Understanding Conformity: An Experimental Investigation

by B. Douglas Bernheim & Christine Exley
 
 

Executive Summary — When psychologists, sociologists, and anthropologists (as well as some economists) theorize about social conformity, they see individuals’ preferences as fluid and subject to a variety of social influences. Economic models of conformity, however, tend to focus on how individuals update their beliefs and assume that preferences are more or less fixed and immutable. The researchers conducted laboratory experiments to explore different aspects of conformity. Taken together, results imply that the economics literature has to date focused too narrowly on explanations for conformity.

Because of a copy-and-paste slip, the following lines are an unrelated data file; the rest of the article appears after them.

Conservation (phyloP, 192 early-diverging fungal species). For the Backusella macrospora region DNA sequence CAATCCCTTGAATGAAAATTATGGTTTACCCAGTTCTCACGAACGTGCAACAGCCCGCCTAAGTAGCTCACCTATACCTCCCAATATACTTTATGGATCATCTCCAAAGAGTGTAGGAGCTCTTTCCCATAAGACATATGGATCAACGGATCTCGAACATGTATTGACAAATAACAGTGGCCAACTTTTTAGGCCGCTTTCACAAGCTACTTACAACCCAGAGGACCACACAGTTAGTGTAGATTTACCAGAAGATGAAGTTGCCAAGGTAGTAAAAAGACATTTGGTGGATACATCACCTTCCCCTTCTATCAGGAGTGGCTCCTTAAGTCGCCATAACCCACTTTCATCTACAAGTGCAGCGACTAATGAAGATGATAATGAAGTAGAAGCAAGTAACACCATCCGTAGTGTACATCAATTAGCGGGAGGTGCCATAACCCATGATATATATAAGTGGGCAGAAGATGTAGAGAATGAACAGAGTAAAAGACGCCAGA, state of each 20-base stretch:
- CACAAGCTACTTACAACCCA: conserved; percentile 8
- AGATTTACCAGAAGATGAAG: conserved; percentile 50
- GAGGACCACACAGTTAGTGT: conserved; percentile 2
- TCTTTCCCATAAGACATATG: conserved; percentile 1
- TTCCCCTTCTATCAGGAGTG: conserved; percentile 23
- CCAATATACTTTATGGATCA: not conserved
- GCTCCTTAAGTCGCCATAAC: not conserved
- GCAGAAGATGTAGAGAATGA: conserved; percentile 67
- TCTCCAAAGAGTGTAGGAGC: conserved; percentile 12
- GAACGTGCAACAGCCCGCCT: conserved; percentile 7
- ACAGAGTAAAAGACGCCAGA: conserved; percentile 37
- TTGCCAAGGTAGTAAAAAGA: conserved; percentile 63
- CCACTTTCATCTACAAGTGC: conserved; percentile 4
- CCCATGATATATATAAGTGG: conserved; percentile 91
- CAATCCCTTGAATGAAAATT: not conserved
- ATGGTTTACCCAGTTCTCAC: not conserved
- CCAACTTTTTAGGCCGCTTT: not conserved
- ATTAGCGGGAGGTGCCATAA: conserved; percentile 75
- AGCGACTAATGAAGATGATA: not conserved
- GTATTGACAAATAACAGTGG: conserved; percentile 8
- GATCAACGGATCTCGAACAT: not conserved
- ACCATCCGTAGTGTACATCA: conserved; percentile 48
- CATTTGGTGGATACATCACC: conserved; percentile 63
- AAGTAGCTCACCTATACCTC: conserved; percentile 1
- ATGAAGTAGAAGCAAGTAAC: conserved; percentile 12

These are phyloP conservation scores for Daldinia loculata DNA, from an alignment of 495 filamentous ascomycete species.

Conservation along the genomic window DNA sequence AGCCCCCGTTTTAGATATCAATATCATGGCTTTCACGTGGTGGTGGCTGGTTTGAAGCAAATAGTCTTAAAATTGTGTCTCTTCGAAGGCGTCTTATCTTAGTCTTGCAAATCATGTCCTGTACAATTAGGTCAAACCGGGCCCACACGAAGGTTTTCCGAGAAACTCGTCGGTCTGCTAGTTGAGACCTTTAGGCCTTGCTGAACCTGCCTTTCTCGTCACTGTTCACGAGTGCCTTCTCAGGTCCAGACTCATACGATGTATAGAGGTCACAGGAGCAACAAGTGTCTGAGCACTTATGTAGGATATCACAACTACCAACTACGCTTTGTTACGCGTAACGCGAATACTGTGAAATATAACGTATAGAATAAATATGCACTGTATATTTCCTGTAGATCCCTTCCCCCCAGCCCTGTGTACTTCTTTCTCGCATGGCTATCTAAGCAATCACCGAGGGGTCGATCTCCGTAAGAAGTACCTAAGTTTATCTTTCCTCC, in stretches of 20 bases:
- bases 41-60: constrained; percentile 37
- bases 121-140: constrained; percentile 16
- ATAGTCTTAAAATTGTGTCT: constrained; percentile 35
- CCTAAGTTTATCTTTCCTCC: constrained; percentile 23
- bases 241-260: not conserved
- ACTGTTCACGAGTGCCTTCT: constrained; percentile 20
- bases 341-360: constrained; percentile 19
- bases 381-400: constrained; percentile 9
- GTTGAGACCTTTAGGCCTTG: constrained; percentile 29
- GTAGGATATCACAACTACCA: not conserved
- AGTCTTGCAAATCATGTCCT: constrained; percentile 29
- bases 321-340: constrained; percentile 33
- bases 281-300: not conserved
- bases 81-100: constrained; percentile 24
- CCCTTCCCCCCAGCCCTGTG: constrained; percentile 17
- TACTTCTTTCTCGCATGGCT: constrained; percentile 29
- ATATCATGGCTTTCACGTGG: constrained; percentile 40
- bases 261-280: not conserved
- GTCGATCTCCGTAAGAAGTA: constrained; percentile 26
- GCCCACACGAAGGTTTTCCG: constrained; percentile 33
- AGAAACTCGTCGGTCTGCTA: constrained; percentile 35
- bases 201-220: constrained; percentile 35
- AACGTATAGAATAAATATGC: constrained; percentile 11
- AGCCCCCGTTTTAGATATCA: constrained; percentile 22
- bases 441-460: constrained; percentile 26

Author Abstract

Some theories of conformity hold that social equilibrium either standardizes inferences or promotes a shared understanding of conventions and norms among individuals with fixed heterogeneous preferences (belief mechanisms). Others depict tastes as fluid and hence subject to social influences (preference mechanisms). Belief mechanisms dominate discussions of conformity within economics, but preference mechanisms receive significant attention in other social sciences. This paper seeks to determine whether conformity is attributable to belief mechanisms or preference mechanisms by exploiting their distinctive implications for the process of convergence. Laboratory experiments suggest that economists have focused too narrowly on explanations for conformity involving belief mechanisms. Keywords: Conformity; Norms; Image Motivation; Prosocial Behavior

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